Archive for the ‘Congregational Activities’ category

The Web is Abuzz

May 2, 2010

The web is abuzz with 40/40/40!

Participants in over 50 Unitarian Universalist congregations in 30 U.S. states and at least two countries are celebrating. Check here to see if your congregation has registered, so that you get national credit and we can know how many congregations are participating—-and so we can sing your praises!

You may have seen that 40/40/40 was the top headline on for about a week–that story is a good one.

40/40/40 is considered an official event by the official Earth Day folks, and has been covered in the secular press in places like St. Louis, MO, Sierra Vista, AZ, and greater Boston, MA, as well as by a handful of newspapers that don’t have online editions.

But the real story is happening in congregations–check out this impressive 40/40/40 Calendar from the UU Church of Greater Bridgeport in Stratford CT—-and in Unitarian Universalist homes, as evidenced by almost daily updates on blogs like Ideal for Eating, UUCE 40 Days, The Geeky White Girl Grows Up, and Inspired Faith, Effective Action.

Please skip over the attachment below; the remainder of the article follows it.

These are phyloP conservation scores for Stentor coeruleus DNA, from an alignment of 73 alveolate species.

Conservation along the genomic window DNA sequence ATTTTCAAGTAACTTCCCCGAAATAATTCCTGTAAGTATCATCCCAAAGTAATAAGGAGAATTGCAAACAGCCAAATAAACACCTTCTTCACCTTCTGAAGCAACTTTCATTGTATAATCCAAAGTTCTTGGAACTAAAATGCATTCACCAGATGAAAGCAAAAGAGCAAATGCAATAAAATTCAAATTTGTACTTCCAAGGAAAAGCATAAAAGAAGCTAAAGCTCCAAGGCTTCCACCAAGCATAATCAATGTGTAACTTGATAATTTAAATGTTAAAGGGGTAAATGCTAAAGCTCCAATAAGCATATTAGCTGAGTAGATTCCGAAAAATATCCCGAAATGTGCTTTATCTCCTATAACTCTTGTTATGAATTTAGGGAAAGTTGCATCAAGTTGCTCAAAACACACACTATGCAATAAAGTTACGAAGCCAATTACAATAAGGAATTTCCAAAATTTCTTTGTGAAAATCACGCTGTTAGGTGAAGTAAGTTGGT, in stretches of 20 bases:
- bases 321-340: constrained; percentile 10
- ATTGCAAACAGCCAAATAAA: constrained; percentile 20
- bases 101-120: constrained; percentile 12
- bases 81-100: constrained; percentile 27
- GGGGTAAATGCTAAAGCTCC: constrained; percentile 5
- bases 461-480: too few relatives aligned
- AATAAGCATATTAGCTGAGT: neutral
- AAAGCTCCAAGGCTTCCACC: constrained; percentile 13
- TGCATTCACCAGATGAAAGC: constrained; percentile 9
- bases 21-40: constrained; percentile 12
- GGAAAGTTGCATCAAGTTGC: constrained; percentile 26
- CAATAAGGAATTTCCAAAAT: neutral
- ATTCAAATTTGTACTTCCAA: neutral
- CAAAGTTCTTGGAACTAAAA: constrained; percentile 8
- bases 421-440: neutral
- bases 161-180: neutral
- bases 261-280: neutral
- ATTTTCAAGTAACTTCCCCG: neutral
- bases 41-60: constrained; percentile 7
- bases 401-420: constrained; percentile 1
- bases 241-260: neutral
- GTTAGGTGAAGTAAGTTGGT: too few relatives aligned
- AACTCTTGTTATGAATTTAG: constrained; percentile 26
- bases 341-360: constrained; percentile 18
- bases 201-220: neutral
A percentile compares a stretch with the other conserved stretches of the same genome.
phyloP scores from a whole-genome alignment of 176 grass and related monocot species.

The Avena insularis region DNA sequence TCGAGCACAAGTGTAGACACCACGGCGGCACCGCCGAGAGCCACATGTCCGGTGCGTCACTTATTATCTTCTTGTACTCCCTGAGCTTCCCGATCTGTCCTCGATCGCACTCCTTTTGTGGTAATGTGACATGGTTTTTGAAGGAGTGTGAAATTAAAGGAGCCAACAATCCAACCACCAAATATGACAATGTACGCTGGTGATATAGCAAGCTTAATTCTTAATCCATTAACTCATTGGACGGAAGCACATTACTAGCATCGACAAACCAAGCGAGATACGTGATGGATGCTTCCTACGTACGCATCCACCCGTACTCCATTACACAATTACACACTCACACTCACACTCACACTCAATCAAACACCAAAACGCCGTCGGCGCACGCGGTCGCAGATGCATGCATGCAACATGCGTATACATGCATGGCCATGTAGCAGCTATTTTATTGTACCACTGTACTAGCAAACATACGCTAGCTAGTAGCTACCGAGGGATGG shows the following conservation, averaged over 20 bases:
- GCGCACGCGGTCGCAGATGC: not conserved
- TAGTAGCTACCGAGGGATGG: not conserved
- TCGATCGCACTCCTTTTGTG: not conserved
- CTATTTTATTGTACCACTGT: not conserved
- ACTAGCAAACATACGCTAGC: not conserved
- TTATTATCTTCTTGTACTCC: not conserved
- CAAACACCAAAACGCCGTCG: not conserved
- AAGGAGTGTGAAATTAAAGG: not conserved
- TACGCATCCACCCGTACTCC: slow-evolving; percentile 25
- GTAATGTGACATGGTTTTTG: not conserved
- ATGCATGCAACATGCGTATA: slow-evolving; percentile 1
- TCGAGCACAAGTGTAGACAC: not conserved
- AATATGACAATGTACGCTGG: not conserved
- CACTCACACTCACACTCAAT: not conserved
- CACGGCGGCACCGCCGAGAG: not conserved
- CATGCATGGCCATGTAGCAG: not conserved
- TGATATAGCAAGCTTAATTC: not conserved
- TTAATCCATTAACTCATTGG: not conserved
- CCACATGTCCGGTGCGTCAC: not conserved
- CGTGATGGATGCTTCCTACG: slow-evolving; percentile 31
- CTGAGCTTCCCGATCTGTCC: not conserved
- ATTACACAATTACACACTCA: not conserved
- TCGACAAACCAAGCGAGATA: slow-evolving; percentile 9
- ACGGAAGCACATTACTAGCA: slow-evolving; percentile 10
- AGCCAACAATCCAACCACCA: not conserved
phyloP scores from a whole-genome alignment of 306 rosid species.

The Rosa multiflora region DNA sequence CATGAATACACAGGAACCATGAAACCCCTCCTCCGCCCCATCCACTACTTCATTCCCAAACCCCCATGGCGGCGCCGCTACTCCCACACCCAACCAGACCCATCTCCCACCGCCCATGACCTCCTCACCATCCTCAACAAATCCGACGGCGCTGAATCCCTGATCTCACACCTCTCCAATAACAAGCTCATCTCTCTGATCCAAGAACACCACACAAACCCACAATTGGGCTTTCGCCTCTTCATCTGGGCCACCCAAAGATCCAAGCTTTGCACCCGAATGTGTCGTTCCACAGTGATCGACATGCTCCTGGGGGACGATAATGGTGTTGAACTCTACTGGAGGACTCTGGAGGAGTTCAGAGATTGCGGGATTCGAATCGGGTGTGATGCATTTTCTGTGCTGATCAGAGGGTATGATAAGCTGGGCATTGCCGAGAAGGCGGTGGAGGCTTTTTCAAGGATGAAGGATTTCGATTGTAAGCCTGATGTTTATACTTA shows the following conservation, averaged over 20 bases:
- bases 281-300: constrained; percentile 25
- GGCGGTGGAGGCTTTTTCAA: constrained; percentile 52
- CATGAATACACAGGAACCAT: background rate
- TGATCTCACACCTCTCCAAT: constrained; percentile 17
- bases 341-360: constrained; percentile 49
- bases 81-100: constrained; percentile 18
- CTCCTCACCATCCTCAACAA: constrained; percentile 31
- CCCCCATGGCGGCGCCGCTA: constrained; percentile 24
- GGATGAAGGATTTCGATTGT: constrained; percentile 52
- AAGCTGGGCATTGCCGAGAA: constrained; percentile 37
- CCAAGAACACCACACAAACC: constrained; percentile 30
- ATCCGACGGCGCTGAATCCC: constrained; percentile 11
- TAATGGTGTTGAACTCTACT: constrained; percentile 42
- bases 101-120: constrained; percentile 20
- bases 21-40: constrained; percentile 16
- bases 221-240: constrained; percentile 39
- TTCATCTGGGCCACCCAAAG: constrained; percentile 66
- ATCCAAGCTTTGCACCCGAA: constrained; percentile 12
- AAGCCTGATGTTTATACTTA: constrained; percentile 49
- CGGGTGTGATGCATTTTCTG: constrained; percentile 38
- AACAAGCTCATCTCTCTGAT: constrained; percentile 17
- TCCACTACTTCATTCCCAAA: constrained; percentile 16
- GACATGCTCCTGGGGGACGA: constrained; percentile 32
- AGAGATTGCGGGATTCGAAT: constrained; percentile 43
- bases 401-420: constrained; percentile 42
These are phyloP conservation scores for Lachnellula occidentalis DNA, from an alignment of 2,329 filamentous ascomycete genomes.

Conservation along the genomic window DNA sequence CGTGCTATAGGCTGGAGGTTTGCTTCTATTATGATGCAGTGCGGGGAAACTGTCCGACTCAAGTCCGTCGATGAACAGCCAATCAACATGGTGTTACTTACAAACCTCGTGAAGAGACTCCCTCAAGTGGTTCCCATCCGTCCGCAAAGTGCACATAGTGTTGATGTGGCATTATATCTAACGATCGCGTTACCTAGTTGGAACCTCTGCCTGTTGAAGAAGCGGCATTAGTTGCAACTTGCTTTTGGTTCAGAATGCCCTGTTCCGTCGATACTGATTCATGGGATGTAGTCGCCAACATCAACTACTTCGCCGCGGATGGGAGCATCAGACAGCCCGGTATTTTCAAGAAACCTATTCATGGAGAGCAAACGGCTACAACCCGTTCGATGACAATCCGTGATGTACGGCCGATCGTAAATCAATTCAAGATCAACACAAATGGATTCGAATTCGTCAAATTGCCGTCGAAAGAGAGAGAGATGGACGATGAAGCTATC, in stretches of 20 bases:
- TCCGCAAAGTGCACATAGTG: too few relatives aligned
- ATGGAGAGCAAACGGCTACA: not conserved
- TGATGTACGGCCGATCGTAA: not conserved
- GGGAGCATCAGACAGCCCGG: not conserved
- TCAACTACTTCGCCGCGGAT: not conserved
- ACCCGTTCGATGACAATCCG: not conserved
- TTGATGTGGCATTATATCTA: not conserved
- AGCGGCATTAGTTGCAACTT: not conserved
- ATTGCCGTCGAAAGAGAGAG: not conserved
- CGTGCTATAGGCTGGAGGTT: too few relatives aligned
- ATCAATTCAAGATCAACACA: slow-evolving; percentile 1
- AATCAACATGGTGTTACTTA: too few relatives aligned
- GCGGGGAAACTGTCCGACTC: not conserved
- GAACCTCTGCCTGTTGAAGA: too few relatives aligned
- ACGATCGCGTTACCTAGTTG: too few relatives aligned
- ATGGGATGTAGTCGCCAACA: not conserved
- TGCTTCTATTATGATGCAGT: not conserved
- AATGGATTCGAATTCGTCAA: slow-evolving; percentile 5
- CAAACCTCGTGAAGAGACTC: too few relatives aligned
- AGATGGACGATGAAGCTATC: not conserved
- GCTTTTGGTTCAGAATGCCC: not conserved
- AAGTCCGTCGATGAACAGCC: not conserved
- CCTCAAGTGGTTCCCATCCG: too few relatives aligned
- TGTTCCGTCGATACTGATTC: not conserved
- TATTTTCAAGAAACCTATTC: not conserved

Where else have you seen 40/40/40 on the web?

Tell us your story so far, or part of your congregation’s story, in the comments—-we may just devote a blog entry to what you have to say!

Ideas for Children and Youth

April 24, 2010

A volunteer helps organize food for distribution at the San Francisco Food Bank

Children and youth are leading the way toward environmental justice and stewardship of the Earth. If you’re looking for ways to involve children and youth in 40/40/40, you might best start by asking them for their ideas. Looking for more?